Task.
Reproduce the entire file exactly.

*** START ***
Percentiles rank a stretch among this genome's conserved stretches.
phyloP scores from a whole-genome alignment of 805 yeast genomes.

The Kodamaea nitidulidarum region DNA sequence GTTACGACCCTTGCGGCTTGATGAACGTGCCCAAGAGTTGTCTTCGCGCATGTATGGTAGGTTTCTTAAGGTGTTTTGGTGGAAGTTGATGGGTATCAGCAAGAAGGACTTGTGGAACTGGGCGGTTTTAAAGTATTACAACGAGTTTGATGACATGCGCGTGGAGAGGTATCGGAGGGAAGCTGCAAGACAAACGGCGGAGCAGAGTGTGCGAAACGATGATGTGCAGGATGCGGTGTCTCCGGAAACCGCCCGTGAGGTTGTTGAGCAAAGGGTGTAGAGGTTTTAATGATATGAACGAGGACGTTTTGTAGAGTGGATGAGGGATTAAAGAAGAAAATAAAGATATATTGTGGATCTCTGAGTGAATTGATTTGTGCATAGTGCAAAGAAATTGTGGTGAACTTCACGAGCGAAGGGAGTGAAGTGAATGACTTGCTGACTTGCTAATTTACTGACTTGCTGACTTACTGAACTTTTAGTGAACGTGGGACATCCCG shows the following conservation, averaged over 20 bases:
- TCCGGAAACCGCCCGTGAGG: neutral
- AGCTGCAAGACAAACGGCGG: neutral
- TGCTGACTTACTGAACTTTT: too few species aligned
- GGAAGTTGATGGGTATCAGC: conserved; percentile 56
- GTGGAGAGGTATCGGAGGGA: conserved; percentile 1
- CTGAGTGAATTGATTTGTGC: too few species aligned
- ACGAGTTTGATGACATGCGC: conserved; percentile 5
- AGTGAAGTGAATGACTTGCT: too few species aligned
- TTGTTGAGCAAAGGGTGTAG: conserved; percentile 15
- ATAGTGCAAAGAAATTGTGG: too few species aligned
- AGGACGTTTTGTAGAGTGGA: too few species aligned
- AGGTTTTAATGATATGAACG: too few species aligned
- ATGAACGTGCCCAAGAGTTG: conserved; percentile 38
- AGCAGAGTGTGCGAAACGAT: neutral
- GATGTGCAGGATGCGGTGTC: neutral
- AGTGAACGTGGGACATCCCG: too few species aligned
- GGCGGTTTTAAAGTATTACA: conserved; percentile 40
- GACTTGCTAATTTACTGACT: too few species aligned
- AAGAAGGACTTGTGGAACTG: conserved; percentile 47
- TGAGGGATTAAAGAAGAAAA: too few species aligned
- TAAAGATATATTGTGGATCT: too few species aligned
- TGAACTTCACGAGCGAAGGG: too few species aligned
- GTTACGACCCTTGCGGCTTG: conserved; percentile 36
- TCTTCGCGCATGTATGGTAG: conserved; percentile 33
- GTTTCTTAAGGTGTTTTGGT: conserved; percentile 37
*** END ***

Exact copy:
Percentiles rank a stretch among this genome's conserved stretches.
phyloP scores from a whole-genome alignment of 805 yeast genomes.

The Kodamaea nitidulidarum region DNA sequence GTTACGACCCTTGCGGCTTGATGAACGTGCCCAAGAGTTGTCTTCGCGCATGTATGGTAGGTTTCTTAAGGTGTTTTGGTGGAAGTTGATGGGTATCAGCAAGAAGGACTTGTGGAACTGGGCGGTTTTAAAGTATTACAACGAGTTTGATGACATGCGCGTGGAGAGGTATCGGAGGGAAGCTGCAAGACAAACGGCGGAGCAGAGTGTGCGAAACGATGATGTGCAGGATGCGGTGTCTCCGGAAACCGCCCGTGAGGTTGTTGAGCAAAGGGTGTAGAGGTTTTAATGATATGAACGAGGACGTTTTGTAGAGTGGATGAGGGATTAAAGAAGAAAATAAAGATATATTGTGGATCTCTGAGTGAATTGATTTGTGCATAGTGCAAAGAAATTGTGGTGAACTTCACGAGCGAAGGGAGTGAAGTGAATGACTTGCTGACTTGCTAATTTACTGACTTGCTGACTTACTGAACTTTTAGTGAACGTGGGACATCCCG shows the following conservation, averaged over 20 bases:
- TCCGGAAACCGCCCGTGAGG: neutral
- AGCTGCAAGACAAACGGCGG: neutral
- TGCTGACTTACTGAACTTTT: too few species aligned
- GGAAGTTGATGGGTATCAGC: conserved; percentile 56
- GTGGAGAGGTATCGGAGGGA: conserved; percentile 1
- CTGAGTGAATTGATTTGTGC: too few species aligned
- ACGAGTTTGATGACATGCGC: conserved; percentile 5
- AGTGAAGTGAATGACTTGCT: too few species aligned
- TTGTTGAGCAAAGGGTGTAG: conserved; percentile 15
- ATAGTGCAAAGAAATTGTGG: too few species aligned
- AGGACGTTTTGTAGAGTGGA: too few species aligned
- AGGTTTTAATGATATGAACG: too few species aligned
- ATGAACGTGCCCAAGAGTTG: conserved; percentile 38
- AGCAGAGTGTGCGAAACGAT: neutral
- GATGTGCAGGATGCGGTGTC: neutral
- AGTGAACGTGGGACATCCCG: too few species aligned
- GGCGGTTTTAAAGTATTACA: conserved; percentile 40
- GACTTGCTAATTTACTGACT: too few species aligned
- AAGAAGGACTTGTGGAACTG: conserved; percentile 47
- TGAGGGATTAAAGAAGAAAA: too few species aligned
- TAAAGATATATTGTGGATCT: too few species aligned
- TGAACTTCACGAGCGAAGGG: too few species aligned
- GTTACGACCCTTGCGGCTTG: conserved; percentile 36
- TCTTCGCGCATGTATGGTAG: conserved; percentile 33
- GTTTCTTAAGGTGTTTTGGT: conserved; percentile 37